VQ P-47 B “Touch Of Texas” 59″ EP/GP ARF
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VQ P-47 B “TOUCH OF TEXAS”
59″ EP/GP ARF
Choose the Famous P-47 B RAZOR BACK “TOUCH OF TEXAS” and relive a bit of US AVIATION HISTORY!
The Thunderbolt was the brainchild of Republic Aircraft’s chief designer, Alexander Kartveli. His challenge was to meet a 1940 Army Air Corps demand for a high speed, high altitude fighter with immense firepower. Republic had been developing the P-44, follow-on to its P-43 Lancer, but Kartveli realized it would fall far short of Army requirements. Kartveli molded the P-43’s lines into a new design patterned around the V-block Allison V-1710 engine. It later became clear that the new fighter, designated P-47, would never reach its potential with the under-powered Allison and it was replaced with a Pratt & Whitney R-2800 Double Wasp radial mated to a turbocharger for high altitude performance. To take advantage of the powerful R-2800, Republic fitted an immense four-bladed propeller. With an armament consisting of eight .50-inch machine guns, maximum speed of well over 400 mph, and a maximum ceiling of 40,000 feet, the Thunderbolt was just what the Air Corps was looking for in a fighter.
One of the deadliest ground-attack platforms of World War II, the P-47 Thunderbolt saw extensive action in the European, Pacific and China-Burma-India theaters of operation. With the addition of long-range drop tanks, it proved to be a successful escort fighter for American B-17s and B-24s flying deep into Nazi Germany. With an empty weight of nearly 10,000 pounds, the P-47 was the largest and heaviest single-engine fighter of World War II. The aircraft’s weight, combined with its mighty 2,000 hp engine, gave the P-47 an extraordinary dive speed exceeding 525 mph. Its robust construction and lethal firepower made it not only a devastating ground-attack platform, but also a superb fighter.
The Thunderbolt saw action in nearly every theater of World War II, serving as the mount of numerous American aces, including Francis Gabreski and Robert Johnson. Two Texans were the only P-47 pilots to receive the Medal of Honor as Raymond Knight, from Houston and Neel Kearby from Wichita Falls received the award posthumously. Other nations that used the P-47 were the United Kingdom, Soviet Union, Brazil, Mexico, the Italian Co-Belligerent Air Force, and Free France. After the War, P-47s continued to serve in the Air National Guards, with France in Indo-China, and throughout Central and South America.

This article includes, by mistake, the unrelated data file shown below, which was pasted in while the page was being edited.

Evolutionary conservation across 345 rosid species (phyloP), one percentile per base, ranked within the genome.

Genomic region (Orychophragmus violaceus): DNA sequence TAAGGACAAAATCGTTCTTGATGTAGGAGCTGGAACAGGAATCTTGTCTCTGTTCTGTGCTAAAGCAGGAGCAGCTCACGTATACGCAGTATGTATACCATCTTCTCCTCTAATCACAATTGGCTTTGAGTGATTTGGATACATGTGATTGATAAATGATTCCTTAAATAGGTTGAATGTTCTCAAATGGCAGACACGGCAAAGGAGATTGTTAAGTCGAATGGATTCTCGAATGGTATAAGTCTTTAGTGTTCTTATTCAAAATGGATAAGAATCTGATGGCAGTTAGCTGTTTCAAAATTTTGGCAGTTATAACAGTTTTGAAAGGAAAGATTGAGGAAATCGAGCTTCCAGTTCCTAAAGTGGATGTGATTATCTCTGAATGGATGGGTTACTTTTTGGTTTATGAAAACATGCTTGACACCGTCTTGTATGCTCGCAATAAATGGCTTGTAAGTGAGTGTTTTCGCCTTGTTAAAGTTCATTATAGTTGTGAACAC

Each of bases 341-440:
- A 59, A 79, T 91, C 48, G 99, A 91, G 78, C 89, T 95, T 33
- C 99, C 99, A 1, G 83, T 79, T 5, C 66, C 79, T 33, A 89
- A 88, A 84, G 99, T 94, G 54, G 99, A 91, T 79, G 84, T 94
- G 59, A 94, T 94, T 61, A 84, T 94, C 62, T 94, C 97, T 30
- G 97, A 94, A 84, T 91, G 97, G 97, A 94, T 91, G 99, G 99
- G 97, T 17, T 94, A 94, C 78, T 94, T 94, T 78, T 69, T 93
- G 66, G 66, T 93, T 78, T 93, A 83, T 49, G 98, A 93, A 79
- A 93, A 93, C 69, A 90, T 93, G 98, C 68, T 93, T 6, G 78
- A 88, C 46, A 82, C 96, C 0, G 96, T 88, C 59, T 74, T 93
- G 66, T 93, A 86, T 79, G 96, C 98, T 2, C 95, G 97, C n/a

Charles D. MohrleCHARLES D. MOHRLE, born April 12, 1921 in Oklahoma City, Oklahoma, grew up in Galveston, Texas and attended the University of Texas. Following Pearl Harbor he enlisted as an Aviation Cadet and was commissioned with the class of 43.E at Moore Field, Mission, Texas. First assigned to the fighter base at Sarasota, Florida flying P-40’s and later transferred to the 405th Fighter Group, 510th Squadron at Walterboro, South Carolina. Initially equipped with P-39’s, the unit got its P-47’s two months before assignment to the 9th Air Force in England.
Based at Christchurch, he flew bomber escort, interdiction and dive bomb missions until Normandy D-Day. After the invasion, the 405th crossed the Channel to a strip near St. Mer Eglise on the Cherbourg Peninsula. Flying close support to the 3rd Army, the unit moved across France. In the course of his 97 missions, Charles destroyed numerous tanks and other motorized weaponry along with rail equipment, bridges, artillery, ammunition dumps and personnel.
Near Manheim, Germany, his P-47 took 88mm direct hits in the left wing and engine. As might be expected of a Jug, the “Touch of Texas” kept flying despite the loss of three cylinders, a huge portion of wing and a hydraulic fluid fire. Without injury to its pilot, the Jug was landed on one wheel in a dirt field behind Allied lines. And on twelve other missions his P-47 absorbed direct hits from ground fire, plus a collection of small arms ammunition that was removed from the ship.
Returning to the States, he was assigned to the air-to-air gunnery school at Yuma, Arizona where he flew target fighters and checked out in several bombers. Flying an RP-63, he was shot down by 30 caliber fire from a B-17, landing dead-stick without injury or aircraft damage. The 405th received a Presidential Unit Citation. Charles was awarded the Distinguished Flying Cross and Air Medal with 15 clusters. Released from duty in 1945, as a captain, he entered the graphic arts field, eventually owning an advertising agency in Dallas, Texas. He married Dorothy Onley in 1948 and has one son, Charles Michael.
- – All Balsa and lite-ply construction
- – Fully covered in weathered detail
- – Fiberglass Cowling
- – Hand painted pilot
- -Wing Pylons & Center Mount Bomb
- – Control surfaces pre-hinged and installed
- -Battery Pack Hatch Integrated Into Fuselage
- Wingspan: 59″
- Fuselage Length: 48″
- Weight: ~ 6.0- 6.5 lbs
- Engine req: .55 2 stroke, .70-82 4-stroke or equivalent electric power
- Radio req: 6 channel w/ 6-7 servos
Wheels, servo trays, engine mounts,fuel tank, fiberglass cowling, decals and all hardware.
* Does not include: retractable landing gear, scale spoked wheels, radio equipment, motor/engine, glue, aluminum wheels or silicone fuel line.
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